Employees that are not engaged can harm the company

September 28, 2017 - 3 minute read

The Gallup Poll published in 2015, states that only one third of the American employees feel engaged in their job.

Engaged employees are passionate about their job, align with the company’s values and vision and make innovative problem solvers and great colleagues. Actively disengaged employees in turn, can seriously harm the company and in the long-term the economy.

There are three levels of engagement. The results of the Gallup Poll showed that in 2012 less than 30% of American workers felt engaged in their company, while 52% were not engaged and 18% actively disengaged. Especially actively disengaged workers cost the US billions of dollars every year and can really harm the company. The situation is even worse on a global scale: Gallup’s study, that included 142 countries, showed that merely 13% of the employees worldwide were really engaged in their jobs.

McKinsey data shows how engaged employees that are more motivated and committed to their work, show higher job satisfaction, less burnout and perform better than other employees. McKinsey’s Organizational Health Index offers a decade of survey results from 3 million employees at almost 1,300 organizations and can help shed light on the arising problem of disengaged employees.

Managers have far more positive outlook

First of all, it seems that executives feel they are effective as motivators and leaders,
while many employees feel disengaged. Senior managers have a much different view of the reality in the frontline. One McKinsey study showed that executives in organizations believe that they are motivating their employees and that their company will thrive in the future. Employees take a much more negative stance on this, not feeling motivated and engaged by their superiors. Senior executives also overestimate their input. 86% of the managers believe they are engaged and visible to their employees, while only 53% of the employees think the managers are actively demonstrating the change they want to make.

Measure and boost employee engagement

There is however a solution to disengagement amongst employees. The first step is, to measure employee engagement: A survey can measure not only an employee's’ involvement and commitment to the company, but also their job satisfaction and enthusiasm for their work. These components are key if you want employees that are willing to go that extra mile for the organization and its customers.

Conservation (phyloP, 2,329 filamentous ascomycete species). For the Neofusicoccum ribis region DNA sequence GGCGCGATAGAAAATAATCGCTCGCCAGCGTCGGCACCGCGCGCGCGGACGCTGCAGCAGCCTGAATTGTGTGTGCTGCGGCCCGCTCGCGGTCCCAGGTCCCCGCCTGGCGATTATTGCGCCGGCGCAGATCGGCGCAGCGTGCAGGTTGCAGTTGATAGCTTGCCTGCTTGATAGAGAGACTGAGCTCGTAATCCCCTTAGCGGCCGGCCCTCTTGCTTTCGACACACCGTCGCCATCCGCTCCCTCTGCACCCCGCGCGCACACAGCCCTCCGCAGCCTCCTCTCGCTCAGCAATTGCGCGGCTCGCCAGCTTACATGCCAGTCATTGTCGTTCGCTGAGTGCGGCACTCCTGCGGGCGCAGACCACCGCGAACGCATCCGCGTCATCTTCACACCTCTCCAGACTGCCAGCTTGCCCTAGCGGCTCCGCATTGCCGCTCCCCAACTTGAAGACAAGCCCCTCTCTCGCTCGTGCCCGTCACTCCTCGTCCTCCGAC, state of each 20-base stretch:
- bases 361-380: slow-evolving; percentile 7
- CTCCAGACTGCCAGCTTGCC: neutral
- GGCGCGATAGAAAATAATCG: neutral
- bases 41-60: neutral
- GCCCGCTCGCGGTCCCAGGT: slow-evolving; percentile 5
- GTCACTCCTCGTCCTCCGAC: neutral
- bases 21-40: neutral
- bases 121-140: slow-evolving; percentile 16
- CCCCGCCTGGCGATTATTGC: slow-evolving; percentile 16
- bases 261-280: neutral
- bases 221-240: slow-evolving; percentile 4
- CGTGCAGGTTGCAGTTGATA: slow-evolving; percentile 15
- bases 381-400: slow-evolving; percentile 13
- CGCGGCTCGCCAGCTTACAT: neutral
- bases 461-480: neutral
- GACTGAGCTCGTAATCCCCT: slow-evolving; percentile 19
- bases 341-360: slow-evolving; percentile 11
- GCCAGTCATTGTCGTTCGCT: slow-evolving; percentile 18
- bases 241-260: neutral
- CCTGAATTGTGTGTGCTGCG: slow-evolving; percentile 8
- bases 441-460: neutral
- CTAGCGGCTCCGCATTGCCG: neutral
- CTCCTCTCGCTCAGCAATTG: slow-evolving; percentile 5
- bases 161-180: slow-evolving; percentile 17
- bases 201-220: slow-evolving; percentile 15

Measuring employee engagement sets the base for creating a culture of trust and respect. This demands good management, a strategy and great means of communication. Development programs for managers and employees alike, that are linked to scientifically tested metrics and performance outcomes make a great employee engagement approach. These measures can increase productivity, safety, quality and profits. Furthermore, customer ratings are far more positive when they are dealing with engaged employees.

This approach will give a company a serious competitive advantage. Combining the unique strengths of all employees will lead a company to success. Every person has different skills, talents and knowledge that help them do their best every day. Studies show that employees that use their strengths every day are more engaged at the workplace.

Managers need to focus on these strengths of their employees and support them in developing them. Gallup proved, in a study of US employees, that when supported in their skills, 61% of the employees were engaged and only 1% remained actively disengaged. This dramatic result shows that when employees are encouraged to use their strengths, they are not only more engaged, but also able to perform better and less likely to leave their job.

Bas van Essen

Written by Bas van Essen

Bas was Speakap's first marketing manager. He enjoyed gaining a lot of scientific insights about the value and impact of internal communications.